Claire Johnson

Claire Johnson (b.1986, South Africa) has taken part in numerous group shows at SMITH Studio. Johnson completed her Post-graduate Diploma in Art at the Michaelis School of Fine Art in 2010 after receiving a Bachelor of Arts in Creative Brand Communication at the AAA School of Advertising. 'Changing Hands' is her debut solo exhibition at SMITH Studio.

Johnson’s work consists of compositions of ostensibly abstract forms, produced by a process that is underpinned by investigation into the relation- ships that form between humans and objects.Each work is a representation of an object, personal or found, that is subjected to a formulaic treatment that involves the flattening of the three-dimensional items into unpredictable two-dimensional shapes. From there, her process becomes loose. Shapes are intuitively arranged into compositions and colour is chosen instinctively.

Johnson sees objects as passive, reflecting meaning that is placed on them within a context. Removed from that context, an object can no longer speak for itself. In a new space, new eyes embellish it with new meaning, bringing with them their own forms of understanding and their own agendas, and overwriting any history or significance it may previously have held.Once an artwork has left the artist’s hands, it is the viewer’s experience that is the only thing that is real. The artist’s intentions are trivial if they are not echoed by the present moment. Indeed, knowledge of the artist’s intent may distract from that moment. If the viewer were be told what the object was, the illusion would be broken and the process exposed. The viewer’s imagination is hindered, and they are no longer able to see beyond the artist’s intention. The baggage of history prevents the viewer from having ownership over the experience.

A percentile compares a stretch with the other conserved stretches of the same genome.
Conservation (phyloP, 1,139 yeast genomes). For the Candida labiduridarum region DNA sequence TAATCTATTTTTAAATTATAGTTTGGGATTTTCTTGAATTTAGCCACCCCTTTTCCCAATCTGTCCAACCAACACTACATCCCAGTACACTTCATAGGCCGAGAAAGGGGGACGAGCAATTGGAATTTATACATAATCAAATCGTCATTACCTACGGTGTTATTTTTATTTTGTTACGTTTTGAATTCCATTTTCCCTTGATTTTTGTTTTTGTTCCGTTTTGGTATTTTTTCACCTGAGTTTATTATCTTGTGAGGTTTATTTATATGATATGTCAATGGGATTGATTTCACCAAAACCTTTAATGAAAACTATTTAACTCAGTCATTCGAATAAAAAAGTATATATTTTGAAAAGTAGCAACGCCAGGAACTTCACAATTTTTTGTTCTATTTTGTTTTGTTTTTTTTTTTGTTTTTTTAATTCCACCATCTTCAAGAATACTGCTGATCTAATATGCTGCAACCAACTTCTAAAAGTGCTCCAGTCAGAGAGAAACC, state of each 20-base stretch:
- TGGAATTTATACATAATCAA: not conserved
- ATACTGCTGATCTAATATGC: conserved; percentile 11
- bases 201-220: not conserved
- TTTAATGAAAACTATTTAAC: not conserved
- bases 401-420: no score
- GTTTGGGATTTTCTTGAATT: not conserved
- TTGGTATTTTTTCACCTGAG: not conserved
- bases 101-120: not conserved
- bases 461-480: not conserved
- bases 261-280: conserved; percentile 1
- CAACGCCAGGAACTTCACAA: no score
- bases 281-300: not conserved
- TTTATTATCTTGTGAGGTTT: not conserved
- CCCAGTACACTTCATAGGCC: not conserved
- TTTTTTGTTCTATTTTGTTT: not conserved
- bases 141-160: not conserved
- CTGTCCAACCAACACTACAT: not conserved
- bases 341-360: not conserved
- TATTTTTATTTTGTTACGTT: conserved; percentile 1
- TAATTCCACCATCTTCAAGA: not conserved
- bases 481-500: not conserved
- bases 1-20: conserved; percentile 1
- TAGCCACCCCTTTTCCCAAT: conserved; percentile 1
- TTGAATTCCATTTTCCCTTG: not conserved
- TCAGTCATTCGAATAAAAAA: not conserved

Through its lifespan, the featured object evolves from a part of the physical world into a flattened shape, and then into a composition hung on a wall. Its past becomes irrelevant. It is only ‘genetically’ related to the final piece; its resemblance purely physical. After a month it leaves the gallery, the curator, the artist, everything it was associated with before. The spotlight of significance moves with each change of context.
The object’s systematic evolution starkly contrasts the viewers engagement — immediate and intuitive. Johnson’s systematic process ensures enough degrees of separation to require the viewer to complete the story themselves, uninfluenced by its context, allowing access for unhindered interpretation.